The Restoration of Perfection & others

New books on industry and technology in the Middle Ages

Peter Spufford | Published in
  • The Restoration of Perfection: Labor and Technology in Medieval Culture
    George Ovitt Jr - Rutgers University Press, 1987- 272pp
  • Harvesting the Air: Windmill Pioneers in Twelfth-Century England
    Edward J. Kealey - The Boydell Press, 1987- 307pp
  • Landlords, Peasants and Politics in Medieval England
    Edited by T.H. Aston - Cambridge University Press for Past and Present Publications, 1987 – 446pp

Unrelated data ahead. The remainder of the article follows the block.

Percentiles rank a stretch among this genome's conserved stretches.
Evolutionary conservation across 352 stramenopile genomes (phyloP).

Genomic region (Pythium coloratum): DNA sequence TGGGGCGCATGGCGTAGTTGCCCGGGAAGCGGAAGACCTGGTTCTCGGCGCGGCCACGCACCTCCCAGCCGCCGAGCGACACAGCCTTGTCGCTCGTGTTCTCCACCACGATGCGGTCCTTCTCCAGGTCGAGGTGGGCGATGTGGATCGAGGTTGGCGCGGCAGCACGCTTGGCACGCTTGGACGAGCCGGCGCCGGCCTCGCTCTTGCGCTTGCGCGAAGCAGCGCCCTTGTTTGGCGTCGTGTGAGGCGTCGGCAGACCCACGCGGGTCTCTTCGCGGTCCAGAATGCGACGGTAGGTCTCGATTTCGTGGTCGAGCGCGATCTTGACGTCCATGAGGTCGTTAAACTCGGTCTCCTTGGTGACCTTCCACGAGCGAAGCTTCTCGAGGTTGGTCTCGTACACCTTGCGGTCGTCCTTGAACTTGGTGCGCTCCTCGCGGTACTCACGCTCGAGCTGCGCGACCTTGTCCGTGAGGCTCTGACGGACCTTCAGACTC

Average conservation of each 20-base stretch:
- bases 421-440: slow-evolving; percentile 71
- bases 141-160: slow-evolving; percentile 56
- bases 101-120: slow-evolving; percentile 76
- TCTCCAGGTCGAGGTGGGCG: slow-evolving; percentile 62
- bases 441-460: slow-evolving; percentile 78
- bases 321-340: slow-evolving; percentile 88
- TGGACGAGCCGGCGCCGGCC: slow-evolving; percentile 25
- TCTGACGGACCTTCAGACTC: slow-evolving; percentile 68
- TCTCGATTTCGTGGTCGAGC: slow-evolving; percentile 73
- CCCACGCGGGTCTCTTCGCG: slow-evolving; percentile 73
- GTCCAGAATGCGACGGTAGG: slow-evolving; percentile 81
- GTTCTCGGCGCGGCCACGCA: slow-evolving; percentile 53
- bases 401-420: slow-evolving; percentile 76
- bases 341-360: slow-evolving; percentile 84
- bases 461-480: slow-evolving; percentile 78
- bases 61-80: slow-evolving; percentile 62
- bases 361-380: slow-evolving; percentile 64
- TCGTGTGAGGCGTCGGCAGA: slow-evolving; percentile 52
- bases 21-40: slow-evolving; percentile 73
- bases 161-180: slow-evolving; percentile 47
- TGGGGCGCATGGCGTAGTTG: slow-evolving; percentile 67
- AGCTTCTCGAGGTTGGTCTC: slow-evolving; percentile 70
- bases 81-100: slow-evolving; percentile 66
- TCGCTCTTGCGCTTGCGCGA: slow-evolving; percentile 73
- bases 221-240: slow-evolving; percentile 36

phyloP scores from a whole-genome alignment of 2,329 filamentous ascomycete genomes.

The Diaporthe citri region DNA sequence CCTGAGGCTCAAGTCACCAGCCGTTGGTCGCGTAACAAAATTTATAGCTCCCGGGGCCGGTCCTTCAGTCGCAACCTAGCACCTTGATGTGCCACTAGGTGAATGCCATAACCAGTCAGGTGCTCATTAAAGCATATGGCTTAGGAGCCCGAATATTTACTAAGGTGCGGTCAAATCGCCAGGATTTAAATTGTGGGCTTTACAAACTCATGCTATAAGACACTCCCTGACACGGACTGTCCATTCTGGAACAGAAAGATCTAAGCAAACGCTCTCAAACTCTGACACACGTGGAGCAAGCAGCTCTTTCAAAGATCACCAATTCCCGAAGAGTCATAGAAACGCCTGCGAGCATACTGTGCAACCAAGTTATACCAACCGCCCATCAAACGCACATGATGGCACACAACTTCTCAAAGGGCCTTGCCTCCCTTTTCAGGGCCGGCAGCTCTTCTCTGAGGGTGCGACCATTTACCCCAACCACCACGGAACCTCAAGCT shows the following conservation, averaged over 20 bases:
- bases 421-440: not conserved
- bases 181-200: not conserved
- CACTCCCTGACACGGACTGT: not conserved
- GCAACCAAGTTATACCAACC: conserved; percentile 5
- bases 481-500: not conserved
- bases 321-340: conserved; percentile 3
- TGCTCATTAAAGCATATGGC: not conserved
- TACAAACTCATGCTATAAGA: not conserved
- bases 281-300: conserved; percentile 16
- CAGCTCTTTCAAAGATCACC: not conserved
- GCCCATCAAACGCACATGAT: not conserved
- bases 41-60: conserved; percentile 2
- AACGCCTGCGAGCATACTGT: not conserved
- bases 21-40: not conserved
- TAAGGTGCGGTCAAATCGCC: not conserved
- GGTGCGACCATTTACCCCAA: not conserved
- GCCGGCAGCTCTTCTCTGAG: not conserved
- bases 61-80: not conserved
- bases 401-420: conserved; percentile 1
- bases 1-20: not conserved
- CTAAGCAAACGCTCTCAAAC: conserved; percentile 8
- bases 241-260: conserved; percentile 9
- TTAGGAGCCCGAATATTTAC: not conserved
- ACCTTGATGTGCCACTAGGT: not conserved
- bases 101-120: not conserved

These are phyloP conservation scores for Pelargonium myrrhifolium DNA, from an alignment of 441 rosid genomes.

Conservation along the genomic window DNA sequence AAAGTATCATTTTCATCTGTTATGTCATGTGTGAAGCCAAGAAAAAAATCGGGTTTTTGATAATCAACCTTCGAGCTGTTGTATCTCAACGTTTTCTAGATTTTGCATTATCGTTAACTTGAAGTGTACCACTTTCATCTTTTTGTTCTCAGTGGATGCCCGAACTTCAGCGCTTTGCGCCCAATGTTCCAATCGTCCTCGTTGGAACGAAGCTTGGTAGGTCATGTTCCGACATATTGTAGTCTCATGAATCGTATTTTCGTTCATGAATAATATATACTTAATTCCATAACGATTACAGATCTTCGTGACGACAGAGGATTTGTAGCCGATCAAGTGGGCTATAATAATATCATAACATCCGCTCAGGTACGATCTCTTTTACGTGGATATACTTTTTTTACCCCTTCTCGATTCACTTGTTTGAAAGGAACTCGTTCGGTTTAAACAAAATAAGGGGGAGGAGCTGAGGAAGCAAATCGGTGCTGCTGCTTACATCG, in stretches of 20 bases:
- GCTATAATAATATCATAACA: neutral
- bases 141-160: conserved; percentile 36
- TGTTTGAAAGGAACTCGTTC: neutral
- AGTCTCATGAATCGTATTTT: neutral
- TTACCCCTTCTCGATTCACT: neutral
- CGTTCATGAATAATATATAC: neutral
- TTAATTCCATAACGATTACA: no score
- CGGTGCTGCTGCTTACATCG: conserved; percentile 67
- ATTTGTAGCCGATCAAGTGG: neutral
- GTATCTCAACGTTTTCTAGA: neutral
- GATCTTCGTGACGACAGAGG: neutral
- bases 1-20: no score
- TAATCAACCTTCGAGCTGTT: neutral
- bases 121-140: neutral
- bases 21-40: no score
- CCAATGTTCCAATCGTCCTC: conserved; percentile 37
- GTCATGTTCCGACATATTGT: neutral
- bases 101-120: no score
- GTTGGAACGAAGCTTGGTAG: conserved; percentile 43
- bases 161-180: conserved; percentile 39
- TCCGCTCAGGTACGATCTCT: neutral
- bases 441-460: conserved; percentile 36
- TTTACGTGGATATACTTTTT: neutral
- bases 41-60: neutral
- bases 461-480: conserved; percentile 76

It is remarkable to realise that as distinguished a medieval historian as the late Sir Michael Postan could quite recently characterise technical development as being 'remarkably static for the whole of the Middle Ages'. This static orthodoxy began to be questioned in the 1950s and 1960s, when A.C. Crombie and Lynn White Jr. pointed out that the impression of western man, since the scientific revolution, as essentially innovative and inventive, could also be gained from looking closely at the Middle Ages. As has so often been the case, since at least the twelfth century, what seems radical and challengingly unorthodox at one moment in time often becomes a new orthodoxy within two generations. It is now a commonplace that, at least in the later Middle Ages, scientific ideas and their technological applications changed and developed at least as rapidly as either philosophical ideas on the one hand or business techniques on the other.

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